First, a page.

Ashley Yarnell discovers her identity by following in her family’s footsteps


Ashley (in the cart) and her brother, Mason, inside a Target

Influenced by her brother, Mason, and his theatre involvement, sophomore Ashley Yarnell was aware of at least one area of interest for herself when she began her freshman year of high school. But the spotlight didn’t call to her, rather the more inconspicuous aspect of the stage did. 

So Ashley joined stage crew, specifically deck crew. Now, in her sophomore year, she has formed ties that she attributes to the time she’s spent with her fellow stage crew members, getting to know each other better through collective contributions. 

“During the performance, we sit in Demeester’s room normally,” Ashley said, “and we can all play card games or something or talk, and then we’d go out a little bit before behind the stage and get everything we need. And then when the act is done, we’d go out and switch everything and then bring everything back.” 

In the time she’s spent as a part of crew, Ashley feels it’s changed her. With nearly three more years left in her high school career, she hopes that she can follow the path to some level of a leadership position. This currently entails simply following instructions and offering help whenever she can, specifically while she sticks around after school waiting for Mason to drive her home. 

Ashley’s relationship with her brother is a strong bond. They’re more than just siblings; they’re close friends. His role in her theatre experience is only one of the many ways that her family’s impact has precipitated Ashley’s interests. 

Ashley’s instrument of choice—the trumpet—is a product of her father’s own musical leanings in high school. She picked it up not only because it intrigued her, but because she counted on her dad’s capability to help teach her. 

The sentiment also applied to Ashley’s two sports: golf and softball. In the case of golf, Ashley had been putt-putt golfing before, and her dad would occasionally bring her on the course with him. So the summer before her freshman year, Ashley picked up golf as a more regular hobby, and ended up making the JV team that year. 

“It’s just kind of fun,” Ashley said, “and the team and getting to know different people in different teams at tournaments is really fun. It’s sometimes frustrating if you’re getting bad [scores] consistently, but it’s fun if you’re doing [well].”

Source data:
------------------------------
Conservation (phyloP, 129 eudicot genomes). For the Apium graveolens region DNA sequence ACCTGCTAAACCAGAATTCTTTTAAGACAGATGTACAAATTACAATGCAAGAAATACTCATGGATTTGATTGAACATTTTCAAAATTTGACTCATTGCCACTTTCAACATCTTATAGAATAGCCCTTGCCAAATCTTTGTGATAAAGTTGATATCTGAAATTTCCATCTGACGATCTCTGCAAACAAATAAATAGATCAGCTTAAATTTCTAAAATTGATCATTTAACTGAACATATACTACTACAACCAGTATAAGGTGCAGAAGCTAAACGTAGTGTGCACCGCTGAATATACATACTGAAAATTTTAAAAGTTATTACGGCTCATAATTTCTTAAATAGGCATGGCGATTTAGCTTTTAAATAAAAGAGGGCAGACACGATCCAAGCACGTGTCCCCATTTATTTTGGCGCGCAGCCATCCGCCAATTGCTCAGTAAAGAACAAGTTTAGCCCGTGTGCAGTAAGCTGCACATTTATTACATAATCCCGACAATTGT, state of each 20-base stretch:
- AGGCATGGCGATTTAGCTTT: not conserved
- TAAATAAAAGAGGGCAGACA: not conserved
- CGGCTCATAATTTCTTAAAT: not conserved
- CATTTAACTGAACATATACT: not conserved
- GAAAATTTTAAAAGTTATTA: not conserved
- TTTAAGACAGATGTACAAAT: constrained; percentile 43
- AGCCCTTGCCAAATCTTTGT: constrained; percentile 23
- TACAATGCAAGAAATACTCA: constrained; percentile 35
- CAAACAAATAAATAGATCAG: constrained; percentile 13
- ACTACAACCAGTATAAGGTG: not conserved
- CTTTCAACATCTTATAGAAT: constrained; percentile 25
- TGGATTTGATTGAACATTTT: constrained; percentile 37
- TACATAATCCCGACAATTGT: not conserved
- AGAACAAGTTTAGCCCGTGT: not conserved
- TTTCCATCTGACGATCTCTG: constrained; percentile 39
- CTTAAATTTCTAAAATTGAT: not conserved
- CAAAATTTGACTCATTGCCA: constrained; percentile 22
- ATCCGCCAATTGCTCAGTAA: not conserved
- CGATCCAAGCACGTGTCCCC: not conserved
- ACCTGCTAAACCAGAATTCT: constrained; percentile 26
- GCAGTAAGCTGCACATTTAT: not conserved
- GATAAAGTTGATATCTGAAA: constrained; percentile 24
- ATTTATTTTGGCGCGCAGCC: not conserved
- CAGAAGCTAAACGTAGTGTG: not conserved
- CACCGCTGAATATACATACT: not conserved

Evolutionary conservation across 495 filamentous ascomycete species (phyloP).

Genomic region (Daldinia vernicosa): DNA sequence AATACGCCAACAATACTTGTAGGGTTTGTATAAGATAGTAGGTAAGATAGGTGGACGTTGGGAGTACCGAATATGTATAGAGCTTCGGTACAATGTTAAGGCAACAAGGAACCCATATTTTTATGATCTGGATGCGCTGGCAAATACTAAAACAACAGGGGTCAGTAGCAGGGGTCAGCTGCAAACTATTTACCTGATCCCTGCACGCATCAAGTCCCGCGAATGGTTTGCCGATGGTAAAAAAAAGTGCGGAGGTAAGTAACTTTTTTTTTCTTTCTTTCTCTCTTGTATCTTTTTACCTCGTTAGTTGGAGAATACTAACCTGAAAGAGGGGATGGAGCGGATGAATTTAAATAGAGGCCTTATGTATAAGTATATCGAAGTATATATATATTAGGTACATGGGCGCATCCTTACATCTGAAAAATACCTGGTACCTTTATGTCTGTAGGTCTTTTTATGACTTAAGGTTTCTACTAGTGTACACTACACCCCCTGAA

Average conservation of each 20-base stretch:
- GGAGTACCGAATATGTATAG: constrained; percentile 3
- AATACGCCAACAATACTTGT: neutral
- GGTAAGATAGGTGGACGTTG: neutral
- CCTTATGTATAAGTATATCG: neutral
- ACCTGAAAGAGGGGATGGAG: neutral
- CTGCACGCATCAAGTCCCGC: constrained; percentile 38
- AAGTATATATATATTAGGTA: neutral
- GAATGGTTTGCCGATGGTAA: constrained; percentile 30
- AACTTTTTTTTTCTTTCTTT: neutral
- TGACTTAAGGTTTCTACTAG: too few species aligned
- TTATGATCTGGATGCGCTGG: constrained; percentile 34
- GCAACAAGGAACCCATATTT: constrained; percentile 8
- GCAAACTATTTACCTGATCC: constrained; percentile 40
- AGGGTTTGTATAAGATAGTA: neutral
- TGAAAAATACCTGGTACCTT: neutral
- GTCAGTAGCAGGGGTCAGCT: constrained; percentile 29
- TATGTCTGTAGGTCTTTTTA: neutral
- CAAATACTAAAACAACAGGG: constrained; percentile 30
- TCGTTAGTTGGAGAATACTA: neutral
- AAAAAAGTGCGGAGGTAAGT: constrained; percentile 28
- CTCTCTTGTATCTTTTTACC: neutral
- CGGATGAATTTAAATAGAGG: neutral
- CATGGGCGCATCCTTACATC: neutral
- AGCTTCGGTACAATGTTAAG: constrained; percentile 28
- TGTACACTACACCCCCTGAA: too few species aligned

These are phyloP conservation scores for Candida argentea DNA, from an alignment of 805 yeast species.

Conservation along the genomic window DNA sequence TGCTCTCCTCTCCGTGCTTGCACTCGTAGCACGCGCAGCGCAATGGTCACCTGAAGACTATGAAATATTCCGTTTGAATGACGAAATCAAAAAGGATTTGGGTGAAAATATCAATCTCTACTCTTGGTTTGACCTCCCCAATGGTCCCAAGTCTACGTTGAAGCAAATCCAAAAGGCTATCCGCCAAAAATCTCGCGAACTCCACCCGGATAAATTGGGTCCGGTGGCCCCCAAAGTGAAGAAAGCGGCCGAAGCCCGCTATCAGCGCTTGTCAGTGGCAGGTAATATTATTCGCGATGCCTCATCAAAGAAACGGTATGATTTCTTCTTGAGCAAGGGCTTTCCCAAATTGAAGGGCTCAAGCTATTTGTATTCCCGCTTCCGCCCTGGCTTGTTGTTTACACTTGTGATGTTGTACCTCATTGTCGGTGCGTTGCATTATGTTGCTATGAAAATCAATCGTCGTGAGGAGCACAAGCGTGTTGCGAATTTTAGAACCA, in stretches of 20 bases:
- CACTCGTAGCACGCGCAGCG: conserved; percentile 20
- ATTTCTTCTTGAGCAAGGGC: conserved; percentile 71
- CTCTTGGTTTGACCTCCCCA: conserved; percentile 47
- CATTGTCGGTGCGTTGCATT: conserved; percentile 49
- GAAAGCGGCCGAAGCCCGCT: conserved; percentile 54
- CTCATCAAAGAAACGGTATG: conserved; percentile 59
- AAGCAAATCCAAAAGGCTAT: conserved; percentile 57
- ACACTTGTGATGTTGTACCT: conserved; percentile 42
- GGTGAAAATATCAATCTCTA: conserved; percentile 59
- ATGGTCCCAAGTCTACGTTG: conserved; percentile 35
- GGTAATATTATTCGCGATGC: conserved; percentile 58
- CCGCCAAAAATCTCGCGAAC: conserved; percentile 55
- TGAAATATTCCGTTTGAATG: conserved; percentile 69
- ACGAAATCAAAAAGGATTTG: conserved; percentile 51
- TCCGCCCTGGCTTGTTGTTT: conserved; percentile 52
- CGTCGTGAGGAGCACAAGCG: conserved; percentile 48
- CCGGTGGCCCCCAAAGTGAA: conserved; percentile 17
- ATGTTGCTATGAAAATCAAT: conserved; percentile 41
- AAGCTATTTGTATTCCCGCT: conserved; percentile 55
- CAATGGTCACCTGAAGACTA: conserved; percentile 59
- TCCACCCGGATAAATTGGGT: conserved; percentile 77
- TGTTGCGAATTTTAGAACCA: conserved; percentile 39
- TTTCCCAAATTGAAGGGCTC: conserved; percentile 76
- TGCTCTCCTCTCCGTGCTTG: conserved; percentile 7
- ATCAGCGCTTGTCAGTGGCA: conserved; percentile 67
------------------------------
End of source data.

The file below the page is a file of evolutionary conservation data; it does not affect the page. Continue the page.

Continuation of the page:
While Ashley took a short break from golfing after last year’s season so she could focus on softball, she started practicing again this summer, and ended up making varsity as a sophomore. 

Despite golf being a relatively new hobby for Ashley, she’s soared to the top and found a community within it. 

Softball, on the other hand, has played a much more integral and long-lasting role in her life. 

“I started playing way back in the day—I don’t even know what age I was—because my dad played baseball,” Ashley said, “and he coached my team when I was really little. And then I just kept on playing, I guess.” 

On the base, especially if you’re on third and you’re trying to steal home plate, it’s an adrenaline rush a little bit. When you’re on the base, if the ball goes past the catcher, you can go and try to steal, and everyone’s like ‘whoo go!’

— Ashley

Softball seems so right to her, such an obvious and logical part of her world, that Ashley can’t even quite identify why she’s continued with it for so long. She tends to play outfield because she finds a thrill in catching the ball as it soars down towards her, but the biggest rush comes from being on the base. 

“On the base, especially if you’re on third and you’re trying to steal home plate, it’s an adrenaline rush a little bit,” Ashley said. “When you’re on the base, if the ball goes past the catcher, you can go and try to steal, and everyone’s like ‘whoo go!’” 

But the energy while playing is entirely different when Ashley’s family shows up to watch her play, which they often do. In any of her activities, their support means a lot to her and pushes her to put forth her absolute best effort. 

For golf, although walking the course often deters people from coming, her family’s presence, while at times nerve wracking, can even subconsciously help her hit better. And in crew, although the lights are off and she can’t see into the crowd, she always knows her parents are there, supporting her.

She feels a certain responsibility to show her family all she’s capable of as they’ve propelled her onto her path in life. 

“[Them being there] makes me more aware,” Ashley said, “and it’s just different in a certain way. I don’t really know how to explain it. I feel like [I] try harder because [my] parents are watching or if [my] grandparents come to a game. They came to watch [me].”